“You shall keep My laws and My rules, by the pursuit of which man shall live”
When our country began to shelter in place, health departments and government officials announced that the safest place is at home. For many people, this is true. However, anyone who has experienced domestic violence knows that home is not always safe, and in fact can be even more perilous during an enforced lockdown. Domestic abuse victims, quarantined with their abusers, might find it more difficult to phone or text for help and may be more afraid to leave dangerous living situations, out of concern that they or children could be exposed to the virus. Earlier this month the United Nations called for urgent action to combat a worldwide surge in domestic violence as a result of the pandemic.
In this week’s Torah reading, Acharei Mot-Kedoshim, amidst of all the specifically enumerated rules and prohibitions, the Israelites are reminded that yes, they must keep the laws and the punishments for not doing so are severe. On the other hand, Judaism places a high value on protecting a person’s life. One commentary on this verse even advises not to place adherence to the commandment above one’s personal safety. How then, can domestic abuse victims balance this commandment to place one’s safety above all else with the need to adhere to governmental stay-at-home orders?
Our community is fortunate to have a network of service providers trained in responding to domestic violence. The Jewish Coalition Against Domestic Abuse (JCADA) serves people throughout the DMV, no matter their faith background. JCADA was a leader in posting information for those quarantined with their abusers, developing safety plans, and reminding the Jewish community and beyond that home is not a safe place for all. In addition, the ElderSAFE Center at the Charles E. Smith Life Communities focuses on the scourge of elder abuse, providing shelter and services to older adults experiencing physical, emotional, financial or sexual abuse. Local government agencies, such as Fairfax County Domestic and Sexual Violence Services, have “safe at home” plans available, as well as 24-hour hotlines.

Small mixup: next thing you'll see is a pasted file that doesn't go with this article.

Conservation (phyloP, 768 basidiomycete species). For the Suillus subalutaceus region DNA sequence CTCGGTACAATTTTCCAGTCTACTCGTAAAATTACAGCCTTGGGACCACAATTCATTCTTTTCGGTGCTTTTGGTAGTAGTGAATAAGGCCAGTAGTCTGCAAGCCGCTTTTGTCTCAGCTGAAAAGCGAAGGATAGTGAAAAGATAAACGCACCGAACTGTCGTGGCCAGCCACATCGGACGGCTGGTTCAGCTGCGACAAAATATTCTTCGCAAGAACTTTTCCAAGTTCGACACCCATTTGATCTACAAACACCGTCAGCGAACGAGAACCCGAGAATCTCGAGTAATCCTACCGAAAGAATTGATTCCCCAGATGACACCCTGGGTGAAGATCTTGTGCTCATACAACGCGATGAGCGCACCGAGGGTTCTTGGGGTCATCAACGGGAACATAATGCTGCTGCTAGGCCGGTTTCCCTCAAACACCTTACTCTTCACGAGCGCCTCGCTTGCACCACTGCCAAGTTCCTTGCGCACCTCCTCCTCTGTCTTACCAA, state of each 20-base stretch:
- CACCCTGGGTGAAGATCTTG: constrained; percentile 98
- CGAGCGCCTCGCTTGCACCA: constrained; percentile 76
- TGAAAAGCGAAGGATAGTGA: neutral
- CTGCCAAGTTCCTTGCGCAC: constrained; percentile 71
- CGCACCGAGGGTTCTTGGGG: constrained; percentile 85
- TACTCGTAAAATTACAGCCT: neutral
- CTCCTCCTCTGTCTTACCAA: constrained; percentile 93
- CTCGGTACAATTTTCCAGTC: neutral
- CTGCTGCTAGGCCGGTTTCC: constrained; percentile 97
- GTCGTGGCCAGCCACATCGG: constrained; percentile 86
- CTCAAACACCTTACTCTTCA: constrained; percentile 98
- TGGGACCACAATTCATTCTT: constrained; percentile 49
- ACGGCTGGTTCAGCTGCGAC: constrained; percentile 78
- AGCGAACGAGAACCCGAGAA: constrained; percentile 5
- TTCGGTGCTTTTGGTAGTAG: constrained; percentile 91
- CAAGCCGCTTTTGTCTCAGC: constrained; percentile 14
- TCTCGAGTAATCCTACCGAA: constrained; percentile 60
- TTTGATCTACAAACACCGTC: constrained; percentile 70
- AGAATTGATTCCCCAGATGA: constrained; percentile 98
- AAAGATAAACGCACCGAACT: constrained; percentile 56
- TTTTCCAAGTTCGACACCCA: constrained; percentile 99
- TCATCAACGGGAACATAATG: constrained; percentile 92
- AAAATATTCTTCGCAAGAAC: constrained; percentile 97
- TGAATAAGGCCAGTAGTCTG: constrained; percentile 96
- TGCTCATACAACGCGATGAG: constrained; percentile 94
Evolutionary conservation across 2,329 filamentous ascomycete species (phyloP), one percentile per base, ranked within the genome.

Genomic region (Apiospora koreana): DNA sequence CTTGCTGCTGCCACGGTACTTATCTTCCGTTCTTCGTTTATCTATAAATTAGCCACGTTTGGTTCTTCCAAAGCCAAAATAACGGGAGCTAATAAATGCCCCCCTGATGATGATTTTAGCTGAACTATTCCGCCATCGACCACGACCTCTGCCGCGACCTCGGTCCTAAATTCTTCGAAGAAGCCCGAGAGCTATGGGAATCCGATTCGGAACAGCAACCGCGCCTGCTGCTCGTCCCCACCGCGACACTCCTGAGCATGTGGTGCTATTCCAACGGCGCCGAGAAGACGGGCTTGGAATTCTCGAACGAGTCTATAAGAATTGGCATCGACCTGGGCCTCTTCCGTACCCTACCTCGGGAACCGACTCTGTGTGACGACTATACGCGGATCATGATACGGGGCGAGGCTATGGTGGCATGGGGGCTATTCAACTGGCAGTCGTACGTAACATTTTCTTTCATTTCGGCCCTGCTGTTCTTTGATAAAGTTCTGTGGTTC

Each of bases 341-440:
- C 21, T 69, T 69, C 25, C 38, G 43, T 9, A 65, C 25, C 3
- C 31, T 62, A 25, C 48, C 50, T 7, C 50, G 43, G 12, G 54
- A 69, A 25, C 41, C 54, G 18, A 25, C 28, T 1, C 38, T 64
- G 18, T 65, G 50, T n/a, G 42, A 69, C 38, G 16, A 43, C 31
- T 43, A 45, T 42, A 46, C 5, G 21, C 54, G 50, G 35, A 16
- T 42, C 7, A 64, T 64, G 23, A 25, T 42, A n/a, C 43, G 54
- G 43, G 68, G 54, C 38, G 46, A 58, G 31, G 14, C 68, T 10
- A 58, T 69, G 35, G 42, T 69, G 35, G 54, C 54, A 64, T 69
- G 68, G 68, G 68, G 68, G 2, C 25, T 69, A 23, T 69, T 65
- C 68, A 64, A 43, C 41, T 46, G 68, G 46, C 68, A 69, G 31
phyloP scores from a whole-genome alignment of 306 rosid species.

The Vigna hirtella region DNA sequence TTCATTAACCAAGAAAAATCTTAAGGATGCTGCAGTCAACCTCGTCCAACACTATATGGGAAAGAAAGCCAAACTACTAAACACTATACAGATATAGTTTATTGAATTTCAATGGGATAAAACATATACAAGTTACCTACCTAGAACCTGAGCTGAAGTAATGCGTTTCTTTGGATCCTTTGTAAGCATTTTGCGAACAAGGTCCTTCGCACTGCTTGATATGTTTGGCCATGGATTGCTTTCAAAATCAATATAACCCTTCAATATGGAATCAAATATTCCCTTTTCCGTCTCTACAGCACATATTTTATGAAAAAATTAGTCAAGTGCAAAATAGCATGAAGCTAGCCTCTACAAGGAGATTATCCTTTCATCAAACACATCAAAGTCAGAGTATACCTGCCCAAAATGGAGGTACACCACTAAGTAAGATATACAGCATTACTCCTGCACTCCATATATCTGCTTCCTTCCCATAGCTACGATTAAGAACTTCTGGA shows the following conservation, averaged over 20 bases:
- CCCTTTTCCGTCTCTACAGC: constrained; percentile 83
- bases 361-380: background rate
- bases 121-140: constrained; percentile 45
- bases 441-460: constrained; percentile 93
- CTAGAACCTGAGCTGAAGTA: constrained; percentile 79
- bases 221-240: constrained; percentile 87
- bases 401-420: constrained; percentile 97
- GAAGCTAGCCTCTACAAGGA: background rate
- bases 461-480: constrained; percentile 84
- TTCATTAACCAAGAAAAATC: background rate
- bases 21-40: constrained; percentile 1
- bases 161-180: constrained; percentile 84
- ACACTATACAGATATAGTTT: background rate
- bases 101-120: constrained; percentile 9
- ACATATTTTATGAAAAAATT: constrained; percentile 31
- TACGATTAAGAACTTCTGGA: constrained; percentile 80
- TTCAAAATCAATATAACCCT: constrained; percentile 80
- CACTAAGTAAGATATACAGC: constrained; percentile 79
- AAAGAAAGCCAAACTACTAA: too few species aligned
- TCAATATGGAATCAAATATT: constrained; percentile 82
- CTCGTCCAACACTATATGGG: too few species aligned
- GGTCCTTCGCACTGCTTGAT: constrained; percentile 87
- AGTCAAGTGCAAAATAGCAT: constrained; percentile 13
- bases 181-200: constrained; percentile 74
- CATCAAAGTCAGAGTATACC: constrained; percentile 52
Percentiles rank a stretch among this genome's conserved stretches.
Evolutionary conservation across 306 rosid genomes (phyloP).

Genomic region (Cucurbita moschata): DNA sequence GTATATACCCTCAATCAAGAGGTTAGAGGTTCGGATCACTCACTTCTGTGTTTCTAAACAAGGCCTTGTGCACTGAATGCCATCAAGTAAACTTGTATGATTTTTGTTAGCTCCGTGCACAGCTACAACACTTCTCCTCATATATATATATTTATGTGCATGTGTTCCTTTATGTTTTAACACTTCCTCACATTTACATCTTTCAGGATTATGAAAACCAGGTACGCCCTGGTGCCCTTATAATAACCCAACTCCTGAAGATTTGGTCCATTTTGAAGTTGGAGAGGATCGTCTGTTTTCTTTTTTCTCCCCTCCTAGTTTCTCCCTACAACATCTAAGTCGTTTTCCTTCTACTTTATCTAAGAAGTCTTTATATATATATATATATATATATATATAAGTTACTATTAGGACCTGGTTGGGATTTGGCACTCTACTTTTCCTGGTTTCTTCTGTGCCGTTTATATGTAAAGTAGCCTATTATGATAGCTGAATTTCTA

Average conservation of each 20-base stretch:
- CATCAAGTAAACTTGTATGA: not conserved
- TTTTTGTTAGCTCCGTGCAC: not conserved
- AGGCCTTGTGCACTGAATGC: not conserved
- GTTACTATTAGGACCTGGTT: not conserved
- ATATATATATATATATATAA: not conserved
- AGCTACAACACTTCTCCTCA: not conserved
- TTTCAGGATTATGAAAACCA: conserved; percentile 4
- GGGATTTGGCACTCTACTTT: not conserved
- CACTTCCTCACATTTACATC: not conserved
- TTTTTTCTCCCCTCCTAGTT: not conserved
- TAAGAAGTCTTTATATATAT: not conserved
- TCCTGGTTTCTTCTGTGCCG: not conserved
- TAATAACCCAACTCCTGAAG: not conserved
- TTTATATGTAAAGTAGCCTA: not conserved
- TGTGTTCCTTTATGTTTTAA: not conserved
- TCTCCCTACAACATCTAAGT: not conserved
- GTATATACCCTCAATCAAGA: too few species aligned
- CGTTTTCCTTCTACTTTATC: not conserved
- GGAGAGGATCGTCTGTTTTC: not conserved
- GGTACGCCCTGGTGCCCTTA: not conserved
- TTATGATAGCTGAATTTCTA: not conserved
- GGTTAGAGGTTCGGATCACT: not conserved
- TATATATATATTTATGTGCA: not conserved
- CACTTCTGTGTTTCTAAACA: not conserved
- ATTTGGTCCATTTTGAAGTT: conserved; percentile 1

Staying home to prevent the spread of COVID-19 should not have to be weighed against potential injury at the hands of an abusive family member. Each of us can help by sharing information about organizations like JCADA, reaching out to people in your life who may be at risk for abuse during this time, and speaking out when you are concerned about someone’s safety. We have a responsibility to help all members of our community adhere to the laws AND to live through this time.